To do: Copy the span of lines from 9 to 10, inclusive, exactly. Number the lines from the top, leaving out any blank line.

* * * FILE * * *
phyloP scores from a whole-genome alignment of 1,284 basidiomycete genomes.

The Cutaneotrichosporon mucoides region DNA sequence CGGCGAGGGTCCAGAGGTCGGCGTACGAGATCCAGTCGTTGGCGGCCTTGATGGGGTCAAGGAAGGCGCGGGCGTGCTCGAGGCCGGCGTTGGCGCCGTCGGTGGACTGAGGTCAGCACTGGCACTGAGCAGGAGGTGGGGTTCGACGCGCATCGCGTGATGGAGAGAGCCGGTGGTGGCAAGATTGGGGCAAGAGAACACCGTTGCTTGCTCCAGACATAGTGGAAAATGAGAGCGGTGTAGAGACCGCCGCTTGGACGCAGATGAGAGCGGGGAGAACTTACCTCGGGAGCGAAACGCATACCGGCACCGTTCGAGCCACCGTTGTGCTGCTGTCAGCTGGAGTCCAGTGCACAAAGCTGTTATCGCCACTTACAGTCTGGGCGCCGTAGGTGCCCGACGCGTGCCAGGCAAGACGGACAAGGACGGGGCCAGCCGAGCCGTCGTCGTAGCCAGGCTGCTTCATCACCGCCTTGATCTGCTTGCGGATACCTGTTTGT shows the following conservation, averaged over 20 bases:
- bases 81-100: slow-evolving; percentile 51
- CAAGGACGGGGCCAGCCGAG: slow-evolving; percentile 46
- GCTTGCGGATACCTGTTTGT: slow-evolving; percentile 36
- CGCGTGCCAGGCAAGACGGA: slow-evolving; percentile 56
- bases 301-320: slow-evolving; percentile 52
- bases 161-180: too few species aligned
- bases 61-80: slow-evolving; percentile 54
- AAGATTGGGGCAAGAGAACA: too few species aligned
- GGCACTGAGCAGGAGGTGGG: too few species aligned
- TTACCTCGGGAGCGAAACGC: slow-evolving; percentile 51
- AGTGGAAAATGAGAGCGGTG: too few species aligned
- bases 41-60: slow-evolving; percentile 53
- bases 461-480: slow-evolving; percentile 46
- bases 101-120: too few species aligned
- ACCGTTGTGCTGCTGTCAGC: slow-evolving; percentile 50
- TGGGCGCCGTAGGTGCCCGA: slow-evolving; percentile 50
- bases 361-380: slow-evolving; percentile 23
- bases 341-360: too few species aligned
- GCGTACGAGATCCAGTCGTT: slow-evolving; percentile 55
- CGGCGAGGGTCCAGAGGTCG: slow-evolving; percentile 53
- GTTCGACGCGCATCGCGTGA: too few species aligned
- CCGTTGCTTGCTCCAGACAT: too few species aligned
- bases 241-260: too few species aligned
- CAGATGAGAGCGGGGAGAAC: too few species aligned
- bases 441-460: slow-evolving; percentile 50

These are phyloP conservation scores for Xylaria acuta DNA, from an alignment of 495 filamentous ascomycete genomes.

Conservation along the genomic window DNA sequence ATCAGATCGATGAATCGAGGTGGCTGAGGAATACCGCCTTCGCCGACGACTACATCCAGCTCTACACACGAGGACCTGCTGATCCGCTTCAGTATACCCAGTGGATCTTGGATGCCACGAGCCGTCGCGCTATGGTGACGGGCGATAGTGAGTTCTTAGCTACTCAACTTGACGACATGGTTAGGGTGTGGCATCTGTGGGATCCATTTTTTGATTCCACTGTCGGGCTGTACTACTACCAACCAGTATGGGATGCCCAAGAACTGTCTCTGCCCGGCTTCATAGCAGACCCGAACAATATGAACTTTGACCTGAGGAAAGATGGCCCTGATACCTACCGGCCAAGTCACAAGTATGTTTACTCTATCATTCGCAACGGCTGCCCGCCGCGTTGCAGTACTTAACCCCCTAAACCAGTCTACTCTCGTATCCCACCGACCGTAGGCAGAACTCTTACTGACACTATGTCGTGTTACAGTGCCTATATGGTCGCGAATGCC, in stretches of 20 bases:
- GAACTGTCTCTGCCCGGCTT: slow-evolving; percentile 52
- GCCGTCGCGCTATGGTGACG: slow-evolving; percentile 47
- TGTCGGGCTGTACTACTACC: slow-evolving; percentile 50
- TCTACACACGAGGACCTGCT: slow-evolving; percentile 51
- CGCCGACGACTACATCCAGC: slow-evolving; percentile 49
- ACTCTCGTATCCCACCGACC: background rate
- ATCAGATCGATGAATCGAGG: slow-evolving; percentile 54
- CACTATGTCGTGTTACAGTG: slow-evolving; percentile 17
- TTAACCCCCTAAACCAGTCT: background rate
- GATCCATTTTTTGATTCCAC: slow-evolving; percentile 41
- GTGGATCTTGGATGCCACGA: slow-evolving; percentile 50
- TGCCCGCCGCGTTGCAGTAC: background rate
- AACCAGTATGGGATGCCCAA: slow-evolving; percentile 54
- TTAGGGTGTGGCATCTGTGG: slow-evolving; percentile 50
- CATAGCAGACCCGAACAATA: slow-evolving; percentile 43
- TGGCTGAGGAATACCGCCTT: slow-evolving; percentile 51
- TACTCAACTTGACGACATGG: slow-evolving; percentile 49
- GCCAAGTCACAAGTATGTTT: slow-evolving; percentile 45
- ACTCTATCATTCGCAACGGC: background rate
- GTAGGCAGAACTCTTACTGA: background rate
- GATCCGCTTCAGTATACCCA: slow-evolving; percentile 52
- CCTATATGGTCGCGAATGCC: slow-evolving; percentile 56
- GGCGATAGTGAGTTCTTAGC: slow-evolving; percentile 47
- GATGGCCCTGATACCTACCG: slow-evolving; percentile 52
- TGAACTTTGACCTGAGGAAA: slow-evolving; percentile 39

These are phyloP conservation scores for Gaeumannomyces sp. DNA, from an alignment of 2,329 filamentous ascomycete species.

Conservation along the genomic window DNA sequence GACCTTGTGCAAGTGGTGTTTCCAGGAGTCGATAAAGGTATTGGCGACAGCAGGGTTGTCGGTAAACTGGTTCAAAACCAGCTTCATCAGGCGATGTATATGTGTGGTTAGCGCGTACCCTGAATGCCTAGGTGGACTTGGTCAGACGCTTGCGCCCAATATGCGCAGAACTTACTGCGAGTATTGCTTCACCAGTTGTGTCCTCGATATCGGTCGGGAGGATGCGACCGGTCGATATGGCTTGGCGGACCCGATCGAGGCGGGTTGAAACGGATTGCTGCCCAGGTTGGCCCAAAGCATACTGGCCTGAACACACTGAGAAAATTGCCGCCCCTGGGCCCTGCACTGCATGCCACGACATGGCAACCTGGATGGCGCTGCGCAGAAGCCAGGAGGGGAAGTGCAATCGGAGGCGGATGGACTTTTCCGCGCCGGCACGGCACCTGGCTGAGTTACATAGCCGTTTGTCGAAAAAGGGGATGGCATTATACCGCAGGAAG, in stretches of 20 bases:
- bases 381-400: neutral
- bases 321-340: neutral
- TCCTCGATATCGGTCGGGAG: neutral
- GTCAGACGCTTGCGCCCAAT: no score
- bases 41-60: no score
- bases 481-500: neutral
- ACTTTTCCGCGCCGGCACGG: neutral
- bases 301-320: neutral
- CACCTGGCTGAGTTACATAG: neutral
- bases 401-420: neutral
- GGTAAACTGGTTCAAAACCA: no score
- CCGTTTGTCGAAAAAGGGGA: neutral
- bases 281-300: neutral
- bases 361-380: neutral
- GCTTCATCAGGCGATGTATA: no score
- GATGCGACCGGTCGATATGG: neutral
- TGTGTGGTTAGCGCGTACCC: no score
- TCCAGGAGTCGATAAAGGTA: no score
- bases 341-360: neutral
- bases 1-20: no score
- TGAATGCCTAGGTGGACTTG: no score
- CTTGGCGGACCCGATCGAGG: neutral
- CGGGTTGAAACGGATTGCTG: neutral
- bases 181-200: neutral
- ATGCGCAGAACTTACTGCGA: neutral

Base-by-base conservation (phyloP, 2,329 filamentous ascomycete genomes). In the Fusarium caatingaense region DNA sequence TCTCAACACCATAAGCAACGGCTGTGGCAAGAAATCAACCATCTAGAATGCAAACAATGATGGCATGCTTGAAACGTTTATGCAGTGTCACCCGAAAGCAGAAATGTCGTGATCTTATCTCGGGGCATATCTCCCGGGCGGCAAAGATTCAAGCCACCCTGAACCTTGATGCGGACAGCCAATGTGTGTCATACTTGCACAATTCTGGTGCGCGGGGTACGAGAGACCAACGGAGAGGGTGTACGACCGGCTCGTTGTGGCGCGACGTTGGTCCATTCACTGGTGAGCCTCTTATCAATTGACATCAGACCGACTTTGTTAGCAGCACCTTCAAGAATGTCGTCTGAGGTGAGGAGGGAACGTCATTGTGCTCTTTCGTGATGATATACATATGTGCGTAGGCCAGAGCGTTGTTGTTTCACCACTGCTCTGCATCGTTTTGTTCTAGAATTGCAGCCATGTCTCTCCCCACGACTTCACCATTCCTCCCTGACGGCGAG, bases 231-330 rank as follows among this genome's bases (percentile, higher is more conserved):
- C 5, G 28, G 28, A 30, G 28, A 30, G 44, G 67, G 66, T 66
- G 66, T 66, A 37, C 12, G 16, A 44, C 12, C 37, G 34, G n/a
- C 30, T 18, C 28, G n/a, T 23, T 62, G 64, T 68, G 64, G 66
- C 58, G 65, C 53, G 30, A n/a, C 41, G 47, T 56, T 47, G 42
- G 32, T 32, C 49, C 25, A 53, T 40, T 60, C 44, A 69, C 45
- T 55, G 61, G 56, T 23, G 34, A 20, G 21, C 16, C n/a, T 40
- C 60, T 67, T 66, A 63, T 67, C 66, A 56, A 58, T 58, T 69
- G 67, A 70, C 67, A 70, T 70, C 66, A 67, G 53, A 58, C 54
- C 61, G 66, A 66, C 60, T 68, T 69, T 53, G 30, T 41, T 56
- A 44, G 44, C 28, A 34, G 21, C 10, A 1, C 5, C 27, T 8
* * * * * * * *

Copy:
- bases 61-80: slow-evolving; percentile 54
- AAGATTGGGGCAAGAGAACA: too few species aligned